The Con[tra]ception of the War Text
"Arms and the Woman" echoes Virgil's heroic phrase not only to assert that women play a part in war but to affirm that in our culture "arms" when juxtaposed to "woman" evokes sexual and maternal love, eclipsing Virgil's masculine military reference. Since, as Mary Ellmann points out, "all human activities have been suspectible to the sexual analogy,"1 it is not surprising that war has been linked with sex, as in "make love not war." That slogan brings into the twentieth century the cry of the Athenian women in Lysistrata; the opposition between love and war in both slogan and play joins a traditionally private affair with a conventionally political one. In what follows we develop the conjunction between the military and the amorous, according to some implications for the war narrative of the sexual trope, in which love figures as both sexual congress and sexual reproductivity. From the beginning of the Western tradition in the epic, the war narrative has been written in terms of that trope, making what is in fact a cultural event seem an essential one.
The epic tradition figures arms as being engendered through the mother by linking making babies and making arms. The pattern of associating a story of arms making with human birth begins in the Iliad with the story of Thetis approaching Hephaistos to make weapons for her son, Achilles. The epic presents her as Hephaistos's "good mother," the one who has nurtured him for nine years in a cave since his rejection as a cripple by Hera, his bad mother. In that womblike environment Hephaistos makes peaceable, domestic objects until Thetis's mortal son requires implements of war. The epic initially assigns passivity and pacifism, traits usually associated with women, to the male god of the forge. This compliant "son" takes orders from the militant mother. Thetis emphasizes to Achilles that the weapons are her maternal gifts: "Accept rather from me the glorious arms of Hephaistos, so splendid, and such as no man has ever worn on his shoulders."2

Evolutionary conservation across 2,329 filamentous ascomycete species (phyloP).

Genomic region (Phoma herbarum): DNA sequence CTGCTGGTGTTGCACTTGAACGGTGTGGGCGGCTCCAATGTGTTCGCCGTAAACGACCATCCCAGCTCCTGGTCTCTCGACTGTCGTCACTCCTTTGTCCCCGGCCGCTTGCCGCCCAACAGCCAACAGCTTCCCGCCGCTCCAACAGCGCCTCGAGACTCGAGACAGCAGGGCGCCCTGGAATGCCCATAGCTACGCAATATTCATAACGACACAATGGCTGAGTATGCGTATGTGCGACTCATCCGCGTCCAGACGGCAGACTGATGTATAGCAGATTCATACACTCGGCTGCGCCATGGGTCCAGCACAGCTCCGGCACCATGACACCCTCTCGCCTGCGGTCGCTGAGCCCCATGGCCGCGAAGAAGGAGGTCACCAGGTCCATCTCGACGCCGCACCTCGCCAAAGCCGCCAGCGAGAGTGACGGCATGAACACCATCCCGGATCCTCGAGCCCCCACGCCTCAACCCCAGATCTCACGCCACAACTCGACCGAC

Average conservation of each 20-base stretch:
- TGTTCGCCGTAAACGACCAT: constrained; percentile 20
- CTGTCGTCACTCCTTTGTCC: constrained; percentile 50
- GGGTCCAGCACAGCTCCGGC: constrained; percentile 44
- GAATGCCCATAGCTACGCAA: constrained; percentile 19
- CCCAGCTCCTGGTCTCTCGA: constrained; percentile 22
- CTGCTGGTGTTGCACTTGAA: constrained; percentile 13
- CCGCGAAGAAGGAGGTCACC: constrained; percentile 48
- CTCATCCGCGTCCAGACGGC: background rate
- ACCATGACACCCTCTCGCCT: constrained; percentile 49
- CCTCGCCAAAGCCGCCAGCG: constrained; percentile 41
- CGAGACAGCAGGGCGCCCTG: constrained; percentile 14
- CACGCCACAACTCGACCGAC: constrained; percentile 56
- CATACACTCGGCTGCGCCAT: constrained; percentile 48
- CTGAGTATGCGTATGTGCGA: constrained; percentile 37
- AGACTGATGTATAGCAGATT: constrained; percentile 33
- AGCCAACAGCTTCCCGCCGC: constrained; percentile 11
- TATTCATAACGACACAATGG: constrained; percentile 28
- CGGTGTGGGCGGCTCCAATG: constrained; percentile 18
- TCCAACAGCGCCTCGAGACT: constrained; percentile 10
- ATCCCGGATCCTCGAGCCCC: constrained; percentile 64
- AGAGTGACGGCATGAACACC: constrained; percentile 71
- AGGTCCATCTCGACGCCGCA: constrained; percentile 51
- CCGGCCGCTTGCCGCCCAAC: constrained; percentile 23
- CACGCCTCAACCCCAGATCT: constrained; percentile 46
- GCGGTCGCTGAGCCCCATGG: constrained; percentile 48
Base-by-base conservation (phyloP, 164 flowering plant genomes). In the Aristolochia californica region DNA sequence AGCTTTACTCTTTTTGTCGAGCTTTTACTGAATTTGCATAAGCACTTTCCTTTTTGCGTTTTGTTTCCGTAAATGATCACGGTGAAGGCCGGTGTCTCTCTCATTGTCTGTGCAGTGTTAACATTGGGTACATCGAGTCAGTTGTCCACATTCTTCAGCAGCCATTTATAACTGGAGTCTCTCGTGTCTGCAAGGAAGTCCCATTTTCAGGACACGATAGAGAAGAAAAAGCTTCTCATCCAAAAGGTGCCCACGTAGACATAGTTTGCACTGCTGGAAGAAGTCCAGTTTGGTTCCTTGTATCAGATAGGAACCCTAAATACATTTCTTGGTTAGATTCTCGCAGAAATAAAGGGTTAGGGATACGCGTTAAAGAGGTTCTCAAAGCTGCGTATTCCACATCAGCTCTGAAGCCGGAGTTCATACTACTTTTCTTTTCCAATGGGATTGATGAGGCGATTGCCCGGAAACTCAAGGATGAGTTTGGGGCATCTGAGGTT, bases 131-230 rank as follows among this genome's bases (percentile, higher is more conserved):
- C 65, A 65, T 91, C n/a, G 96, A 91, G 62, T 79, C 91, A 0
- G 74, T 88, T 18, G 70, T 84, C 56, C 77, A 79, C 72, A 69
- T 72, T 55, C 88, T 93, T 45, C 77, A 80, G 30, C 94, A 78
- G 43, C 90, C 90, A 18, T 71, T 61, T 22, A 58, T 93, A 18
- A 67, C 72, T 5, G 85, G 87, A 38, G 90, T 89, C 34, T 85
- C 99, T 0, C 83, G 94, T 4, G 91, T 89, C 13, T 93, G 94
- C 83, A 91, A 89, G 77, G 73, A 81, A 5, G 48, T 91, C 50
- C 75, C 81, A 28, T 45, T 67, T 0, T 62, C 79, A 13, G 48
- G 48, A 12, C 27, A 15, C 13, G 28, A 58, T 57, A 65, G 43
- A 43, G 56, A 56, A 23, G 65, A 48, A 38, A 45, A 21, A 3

In the Aeneid Virgil expands upon Homer's suggestive birth im-